Visiting County Kerry? This part of the Irish Province of Munster has a number of attractions you will not want to miss. Plus some interesting sights that are slightly off the beaten path. So why not take your time and spend a day or two in Kerry when visiting Ireland? Here are some ideas to make it worth your while and some background information to help you along.
County Kerry in a Nutshell
The Irish name for County Kerry is Contae Chiarraí, which translates literally as "The Children of Ciar" (denoting the area these children, this tribe, claimed as their birthright), it is part of the Province of Munster. The Irish car registration letters are KY and the county town is Tralee. Other important towns are Ballybunion, Cahersiveen, Castleisland, Dingle, Kenmare, Killarney, Killorglin, and Listowel. Kerry has a size of 4,807 Kilometres square, inhabited by a population of 145,502 according to the 2011 census.
Doing the Ring of Kerry
Yes, everyone does it and in the summer season, it can be bumper to bumper in places, with no places to park and barely a place in a café and restaurant but the Ring of Kerry still is one of the great scenic drives Ireland provides. Rugged, windswept, best experienced in mixed weather, with billowing clouds rolling in from the Atlantic. If you are pressed for time, you can drive "the Ring" in a few hours, allow a day for more leisurely sightseeing. Bring sandwiches and a flask of tea if you are on a budget.
Killarney, the Lakes, the National Park
The town of Killarney is the original tourist resort, popular for ages and famed through Queen Victoria though the once remote town has suffered a bit over time, with a strip of hotels growing on the outskirts and a totally tourist-driven downtown area. Expect dueling banjos, fiddles and tin whistles on warm evenings. But the scenic beauty of the lakes and the Killarney National Park (to be explored on foot, in a boat or by hiring a local jarvey and his horse-cart) are still there and generally free to enjoy. Take your time, avoid the worst crowds; outside the summer season and school holidays, Killarney is better.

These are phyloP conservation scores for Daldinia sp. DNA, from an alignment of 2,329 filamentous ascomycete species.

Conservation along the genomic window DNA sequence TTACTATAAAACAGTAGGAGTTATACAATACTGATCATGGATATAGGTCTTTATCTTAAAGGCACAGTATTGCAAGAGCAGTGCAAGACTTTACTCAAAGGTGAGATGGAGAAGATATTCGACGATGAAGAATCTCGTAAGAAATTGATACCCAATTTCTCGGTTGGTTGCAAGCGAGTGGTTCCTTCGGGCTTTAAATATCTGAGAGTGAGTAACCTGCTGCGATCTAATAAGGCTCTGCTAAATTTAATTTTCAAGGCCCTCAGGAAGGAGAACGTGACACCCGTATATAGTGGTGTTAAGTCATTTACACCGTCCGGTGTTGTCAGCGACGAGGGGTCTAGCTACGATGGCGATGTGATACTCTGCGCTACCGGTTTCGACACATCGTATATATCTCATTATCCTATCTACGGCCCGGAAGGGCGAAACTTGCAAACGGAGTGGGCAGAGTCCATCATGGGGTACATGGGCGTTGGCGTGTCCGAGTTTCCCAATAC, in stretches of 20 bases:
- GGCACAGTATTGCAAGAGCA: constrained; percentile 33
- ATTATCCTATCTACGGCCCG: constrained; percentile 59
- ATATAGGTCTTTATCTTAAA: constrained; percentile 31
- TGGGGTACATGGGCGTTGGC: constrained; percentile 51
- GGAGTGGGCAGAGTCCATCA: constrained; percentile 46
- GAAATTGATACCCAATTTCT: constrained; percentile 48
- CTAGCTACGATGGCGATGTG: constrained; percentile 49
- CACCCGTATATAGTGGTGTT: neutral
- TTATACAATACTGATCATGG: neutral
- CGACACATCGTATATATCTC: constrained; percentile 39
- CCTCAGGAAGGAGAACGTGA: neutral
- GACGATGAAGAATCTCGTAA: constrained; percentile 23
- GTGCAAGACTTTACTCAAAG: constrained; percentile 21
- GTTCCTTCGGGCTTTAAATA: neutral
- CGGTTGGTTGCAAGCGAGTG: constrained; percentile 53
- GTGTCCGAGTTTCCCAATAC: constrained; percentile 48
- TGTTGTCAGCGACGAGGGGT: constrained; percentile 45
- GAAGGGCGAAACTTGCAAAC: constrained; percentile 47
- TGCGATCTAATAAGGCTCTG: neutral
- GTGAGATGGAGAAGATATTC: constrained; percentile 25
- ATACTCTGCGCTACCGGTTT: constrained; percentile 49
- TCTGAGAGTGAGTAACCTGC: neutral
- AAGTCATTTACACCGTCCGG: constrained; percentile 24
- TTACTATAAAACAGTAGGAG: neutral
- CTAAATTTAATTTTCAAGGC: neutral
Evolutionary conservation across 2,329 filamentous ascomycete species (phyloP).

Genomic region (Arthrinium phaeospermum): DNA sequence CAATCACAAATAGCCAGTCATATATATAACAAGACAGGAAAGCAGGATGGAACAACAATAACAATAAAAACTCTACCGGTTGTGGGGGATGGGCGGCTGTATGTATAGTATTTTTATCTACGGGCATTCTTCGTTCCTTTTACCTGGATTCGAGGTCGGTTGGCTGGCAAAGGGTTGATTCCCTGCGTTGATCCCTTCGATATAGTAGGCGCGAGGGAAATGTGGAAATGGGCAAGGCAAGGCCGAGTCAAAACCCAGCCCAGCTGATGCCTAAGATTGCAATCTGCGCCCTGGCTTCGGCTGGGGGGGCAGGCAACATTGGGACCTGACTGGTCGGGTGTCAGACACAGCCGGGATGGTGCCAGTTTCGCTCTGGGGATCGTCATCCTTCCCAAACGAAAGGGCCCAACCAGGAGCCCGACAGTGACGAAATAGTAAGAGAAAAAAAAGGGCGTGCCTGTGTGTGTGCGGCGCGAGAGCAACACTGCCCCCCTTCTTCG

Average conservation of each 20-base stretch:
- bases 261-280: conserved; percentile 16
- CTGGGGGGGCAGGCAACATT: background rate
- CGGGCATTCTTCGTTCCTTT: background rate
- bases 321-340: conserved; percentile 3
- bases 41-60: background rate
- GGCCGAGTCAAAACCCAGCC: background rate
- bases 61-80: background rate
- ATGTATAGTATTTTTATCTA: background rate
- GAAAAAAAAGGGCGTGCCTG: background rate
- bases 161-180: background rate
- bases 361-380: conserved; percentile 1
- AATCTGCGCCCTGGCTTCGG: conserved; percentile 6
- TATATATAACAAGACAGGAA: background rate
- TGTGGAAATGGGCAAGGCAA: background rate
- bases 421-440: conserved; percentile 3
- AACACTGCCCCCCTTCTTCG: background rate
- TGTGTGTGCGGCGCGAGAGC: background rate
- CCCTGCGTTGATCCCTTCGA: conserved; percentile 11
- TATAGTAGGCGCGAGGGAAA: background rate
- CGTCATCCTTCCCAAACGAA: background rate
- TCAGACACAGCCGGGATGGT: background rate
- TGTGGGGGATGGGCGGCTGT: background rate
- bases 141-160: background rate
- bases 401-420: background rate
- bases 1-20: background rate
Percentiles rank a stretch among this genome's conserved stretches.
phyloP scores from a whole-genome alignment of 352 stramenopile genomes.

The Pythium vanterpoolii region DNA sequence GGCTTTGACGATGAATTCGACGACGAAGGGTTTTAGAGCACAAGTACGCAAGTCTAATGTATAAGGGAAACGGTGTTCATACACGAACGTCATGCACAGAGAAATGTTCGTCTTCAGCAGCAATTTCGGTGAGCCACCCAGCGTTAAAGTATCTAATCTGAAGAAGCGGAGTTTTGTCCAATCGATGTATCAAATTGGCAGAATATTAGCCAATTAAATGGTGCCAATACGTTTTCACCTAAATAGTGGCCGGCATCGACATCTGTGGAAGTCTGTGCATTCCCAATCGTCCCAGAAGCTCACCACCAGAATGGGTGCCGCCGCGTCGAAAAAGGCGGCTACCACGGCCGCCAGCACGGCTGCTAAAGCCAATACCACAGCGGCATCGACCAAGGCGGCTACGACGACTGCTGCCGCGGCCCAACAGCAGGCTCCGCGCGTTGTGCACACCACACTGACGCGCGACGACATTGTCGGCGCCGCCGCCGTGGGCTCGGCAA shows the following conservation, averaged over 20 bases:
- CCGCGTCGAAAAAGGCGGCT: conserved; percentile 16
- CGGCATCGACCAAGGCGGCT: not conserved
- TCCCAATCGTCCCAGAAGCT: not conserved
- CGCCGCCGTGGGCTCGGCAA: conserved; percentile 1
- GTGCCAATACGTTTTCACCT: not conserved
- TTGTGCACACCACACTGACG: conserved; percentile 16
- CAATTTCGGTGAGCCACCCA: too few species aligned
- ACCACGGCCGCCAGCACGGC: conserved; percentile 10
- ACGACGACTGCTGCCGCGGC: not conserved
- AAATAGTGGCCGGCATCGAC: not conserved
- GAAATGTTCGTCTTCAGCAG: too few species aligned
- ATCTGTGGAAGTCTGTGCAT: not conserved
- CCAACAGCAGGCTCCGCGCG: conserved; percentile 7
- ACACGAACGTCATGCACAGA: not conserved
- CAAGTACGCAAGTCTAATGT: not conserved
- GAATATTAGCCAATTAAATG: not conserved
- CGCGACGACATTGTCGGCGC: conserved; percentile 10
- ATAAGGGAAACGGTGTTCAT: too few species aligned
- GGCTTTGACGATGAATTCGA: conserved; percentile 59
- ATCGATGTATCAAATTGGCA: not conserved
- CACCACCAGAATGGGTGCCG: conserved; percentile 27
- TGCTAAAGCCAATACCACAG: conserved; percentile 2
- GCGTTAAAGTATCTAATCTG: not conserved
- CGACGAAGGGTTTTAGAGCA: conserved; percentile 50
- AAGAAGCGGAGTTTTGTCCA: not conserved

See the Skelligs
Best experienced either from the coastal viewpoints, through the Skellig Experience on Valentia Island or by taking a boat and climbing, the latter only recommended for those fleet of foot, fit of heart and free from vertigo. It's a monastery settlement established by monks who wanted to turn their back on the world. Beehive huts and steep steps may be the only remnants but Mother Nature more than makes up for this minimalistic man-made attraction.
Climb (Maybe Not) Every Mountain
Kerry is a delight for hill-walkers and mountaineers (and a hotbed of mountain rescue activities) - many peaks are worth the ascent. From stunning Mount Brandon on the Dingle peninsula, towering over the Atlantic at 953 metres height, to the big daddy of them all: Carrantuohill, just west of the Killarney lakes and, at 1041 metres, Ireland's highest mountain. What may surprise some people is the accessibility of this peak, which can be reached even by those with moderate experience. Just don't attempt it in bad weather and consider getting down before it gets dark.
Visit Puck's Fair
In Killorglin, the billy goat is king, at least for a few days in summer, when a horned one is crowned and Puck's Fair is held. Though it's becoming more and more commercialized, this is one of Ireland's oldest fairs and still retains some really old traditions. The crowned goat hints at pagan origins, though these are well and truly lost in the mists of time.